We’re beginning a block on energy. I’m not going to lie to you… this stuff is tough. At least at first. Many of these concepts are quite abstract and it takes a while for them to sink in.The first bit will focus on some of the major definitions of energy so that you can get a feel for what energy is and what it does. Then we will begin to learn about some of the many forms of energy (sound, thermal, light, heat, electrical) and what they do. Are you ready? Let’s get going.You can get started by watching this video, and afterward either read more about it or start your experiments!
So what is this lever thing anyway? Well, at it’s most basic level, it’s a stick and a rock…pretty simple machine huh? The lever is made up of two parts, the lever (the stick part) and the fulcrum (the rock part). Believe it or not, using this very simple machine you can lift hundreds of pounds with your bare hands and very little effort. Let’s try it.

This video gets you started on the right foot. We’ll outline what’s coming up for this week and how to get the most out of our lesson together. Enjoy!

Scientific Concepts:

  • Energy is the ability to do work.
  • Work is moving something against a force over a distance.
  • Mathematically, work = force x distance.
  • Work can be measured in Joules or calories.
  • Power measures how quickly work can be done.
  • Mathematically, power is work divided by time.
  • Power can be measured in horsepower or Watts.
  • Next lesson we will deepen our study of energy by investigating the two main categories of energy, potential and kinetic.

Select a Lesson

Inclined Plane
What's an inclined plane? Jar lids, spiral staircases, light bulbs, and key rings. These are all examples of inclined planes that wind around themselves.  Some inclined planes are used to lower and raise things (like a jack or ramp), but they can also used to hold objects together (like jar lids or light bulb threads).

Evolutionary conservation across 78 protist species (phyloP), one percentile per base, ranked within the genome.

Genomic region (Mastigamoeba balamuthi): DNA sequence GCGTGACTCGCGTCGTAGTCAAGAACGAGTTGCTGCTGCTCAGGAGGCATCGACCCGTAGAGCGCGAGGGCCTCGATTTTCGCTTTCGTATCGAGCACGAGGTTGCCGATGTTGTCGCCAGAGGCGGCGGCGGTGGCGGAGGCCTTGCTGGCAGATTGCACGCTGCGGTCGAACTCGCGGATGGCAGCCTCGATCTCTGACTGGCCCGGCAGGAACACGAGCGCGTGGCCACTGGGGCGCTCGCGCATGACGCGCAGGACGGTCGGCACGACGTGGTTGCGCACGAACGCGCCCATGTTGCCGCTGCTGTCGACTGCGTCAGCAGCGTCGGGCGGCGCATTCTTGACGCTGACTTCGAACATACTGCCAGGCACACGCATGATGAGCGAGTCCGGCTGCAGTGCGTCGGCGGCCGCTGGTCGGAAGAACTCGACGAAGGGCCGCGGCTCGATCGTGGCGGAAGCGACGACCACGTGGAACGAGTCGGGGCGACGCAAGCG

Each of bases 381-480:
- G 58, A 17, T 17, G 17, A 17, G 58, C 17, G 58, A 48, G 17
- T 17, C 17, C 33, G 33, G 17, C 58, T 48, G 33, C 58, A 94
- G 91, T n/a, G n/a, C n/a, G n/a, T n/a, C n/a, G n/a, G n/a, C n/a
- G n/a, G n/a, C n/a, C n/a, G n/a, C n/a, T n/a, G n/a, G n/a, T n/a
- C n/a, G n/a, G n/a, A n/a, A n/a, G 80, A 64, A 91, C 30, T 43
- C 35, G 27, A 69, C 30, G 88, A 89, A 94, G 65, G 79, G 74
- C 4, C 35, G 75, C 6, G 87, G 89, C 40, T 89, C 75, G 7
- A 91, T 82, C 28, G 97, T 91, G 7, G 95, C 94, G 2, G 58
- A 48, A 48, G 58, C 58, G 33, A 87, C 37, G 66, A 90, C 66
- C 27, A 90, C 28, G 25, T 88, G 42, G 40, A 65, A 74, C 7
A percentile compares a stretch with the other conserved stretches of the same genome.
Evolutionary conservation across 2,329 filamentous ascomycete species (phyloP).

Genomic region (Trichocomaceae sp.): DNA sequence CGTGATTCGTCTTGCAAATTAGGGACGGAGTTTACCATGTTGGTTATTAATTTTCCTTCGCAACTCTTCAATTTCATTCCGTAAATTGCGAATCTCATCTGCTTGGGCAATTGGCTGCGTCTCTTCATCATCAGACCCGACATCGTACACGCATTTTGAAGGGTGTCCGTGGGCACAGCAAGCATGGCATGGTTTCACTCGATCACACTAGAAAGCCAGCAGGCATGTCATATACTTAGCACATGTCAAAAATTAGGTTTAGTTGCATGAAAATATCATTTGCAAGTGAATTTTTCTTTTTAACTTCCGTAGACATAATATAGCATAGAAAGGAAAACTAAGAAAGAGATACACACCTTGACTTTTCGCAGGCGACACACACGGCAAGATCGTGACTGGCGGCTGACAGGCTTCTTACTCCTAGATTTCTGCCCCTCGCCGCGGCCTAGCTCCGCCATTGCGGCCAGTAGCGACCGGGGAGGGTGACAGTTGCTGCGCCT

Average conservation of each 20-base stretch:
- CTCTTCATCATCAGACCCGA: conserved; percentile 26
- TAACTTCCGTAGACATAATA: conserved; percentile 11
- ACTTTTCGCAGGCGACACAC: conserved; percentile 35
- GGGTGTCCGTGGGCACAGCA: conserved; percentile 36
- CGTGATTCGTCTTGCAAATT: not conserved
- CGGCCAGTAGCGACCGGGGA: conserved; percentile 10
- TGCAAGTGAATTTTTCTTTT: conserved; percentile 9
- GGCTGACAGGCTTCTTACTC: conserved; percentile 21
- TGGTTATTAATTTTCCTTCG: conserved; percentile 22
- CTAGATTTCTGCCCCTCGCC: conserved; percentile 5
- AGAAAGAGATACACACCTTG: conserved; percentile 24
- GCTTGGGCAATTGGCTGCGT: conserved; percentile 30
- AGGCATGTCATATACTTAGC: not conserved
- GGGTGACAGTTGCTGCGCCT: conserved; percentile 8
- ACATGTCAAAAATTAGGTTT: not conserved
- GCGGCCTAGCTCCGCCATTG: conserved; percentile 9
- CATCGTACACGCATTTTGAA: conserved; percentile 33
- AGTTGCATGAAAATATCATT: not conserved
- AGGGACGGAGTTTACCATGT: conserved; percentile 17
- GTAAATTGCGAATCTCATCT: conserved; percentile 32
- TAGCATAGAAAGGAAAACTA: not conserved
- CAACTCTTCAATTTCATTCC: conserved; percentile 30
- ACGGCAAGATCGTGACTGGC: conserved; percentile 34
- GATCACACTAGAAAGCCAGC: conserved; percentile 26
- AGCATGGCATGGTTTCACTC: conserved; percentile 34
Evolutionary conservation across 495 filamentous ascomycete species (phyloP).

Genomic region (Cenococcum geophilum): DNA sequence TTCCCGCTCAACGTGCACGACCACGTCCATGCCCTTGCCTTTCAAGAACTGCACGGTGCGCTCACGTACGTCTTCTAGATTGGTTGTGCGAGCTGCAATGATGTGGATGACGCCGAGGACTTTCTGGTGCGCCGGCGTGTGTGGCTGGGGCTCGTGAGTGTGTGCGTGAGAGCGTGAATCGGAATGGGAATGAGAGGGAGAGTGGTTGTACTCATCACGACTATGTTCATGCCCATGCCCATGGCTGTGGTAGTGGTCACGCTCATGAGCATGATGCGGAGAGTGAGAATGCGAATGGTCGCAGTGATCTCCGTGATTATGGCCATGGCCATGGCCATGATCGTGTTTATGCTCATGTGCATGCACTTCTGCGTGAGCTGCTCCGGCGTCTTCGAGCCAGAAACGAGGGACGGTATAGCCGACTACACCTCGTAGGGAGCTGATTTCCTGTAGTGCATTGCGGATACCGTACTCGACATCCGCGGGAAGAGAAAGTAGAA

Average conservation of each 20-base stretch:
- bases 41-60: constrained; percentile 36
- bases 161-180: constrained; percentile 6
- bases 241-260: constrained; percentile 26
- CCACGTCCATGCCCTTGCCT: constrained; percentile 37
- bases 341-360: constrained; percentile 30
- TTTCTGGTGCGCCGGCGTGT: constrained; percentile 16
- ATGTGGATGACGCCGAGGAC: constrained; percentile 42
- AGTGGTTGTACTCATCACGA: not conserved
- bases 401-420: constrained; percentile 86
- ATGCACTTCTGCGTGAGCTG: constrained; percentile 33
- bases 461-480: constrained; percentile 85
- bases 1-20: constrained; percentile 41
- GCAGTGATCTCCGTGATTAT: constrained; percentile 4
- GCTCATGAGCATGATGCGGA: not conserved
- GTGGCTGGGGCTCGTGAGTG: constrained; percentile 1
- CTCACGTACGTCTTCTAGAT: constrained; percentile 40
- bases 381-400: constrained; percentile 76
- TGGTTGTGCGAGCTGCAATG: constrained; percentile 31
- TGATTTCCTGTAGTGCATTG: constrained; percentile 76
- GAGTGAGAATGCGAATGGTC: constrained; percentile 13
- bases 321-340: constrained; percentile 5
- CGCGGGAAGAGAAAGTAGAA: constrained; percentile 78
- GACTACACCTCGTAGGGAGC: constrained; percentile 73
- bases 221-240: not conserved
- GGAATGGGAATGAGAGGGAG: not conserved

First, Second, and Third Class Levers
Levers, being simple machines, have only three simple parts. The load, the effort, and the fulcrum. Let’s start with the load. The load is basically what it is you’re trying to lift. The books in the last experiment where the load.
Roller Skate Belts
This isn't strictly a 'levers' experiment, but it's still a cool demonstration about simple machines, specifically how pulleys are connected with belts. Take a rubber band and a roller skate (not in-line skates, but the old-fashioned kind with a wheel at each corner.)
Hydraulic Pneumatic Earth Mover
When people mention the word “hydraulics”, they could be talking about pumps, turbines, hydropower, erosion, or river channel flow.  The term “hydraulics” means using fluid power, and deals with machines and devices that use liquids to move, lift, drive, and shove things around.
The SeeSaw
We're going to use everyday objects to build a simple machine and learn how to take data. Sadly, most college students have trouble with these simple steps, so we're getting you a head start here. The most complex science experiments all have these same steps that we're about to do...
What’s a Joule?
This experiment is for students Grades 9-12. We're going to really get a good feel for energy and power as it shows up in real life. For this experiment..
Measuring Power
We're going to practice measuring and calculating real life stuff (because science isn't just in a textbook, is it?) When I taught engineering classes, most students had never analyzed real bridges or tools before - they only worked from the textbook.
Mousetrap Car
A super-fast, super-cool car that uses the pent-up energy inside a mouse trap spring to propel a homemade car forward. While normally this is reserved for high school physics classes, it really is a fun and inexpensive experiment to do with kids of all ages. This is a great demonstration of how energy changes form. …
For ages, people have been hurling rocks, sticks, and other objects through the air. The trebuchet came around during the Middle Ages as a way to break through the massive defenses of castles and cities. It's basically a gigantic sling that uses a lever arm to quickly speed up the rocks before letting go.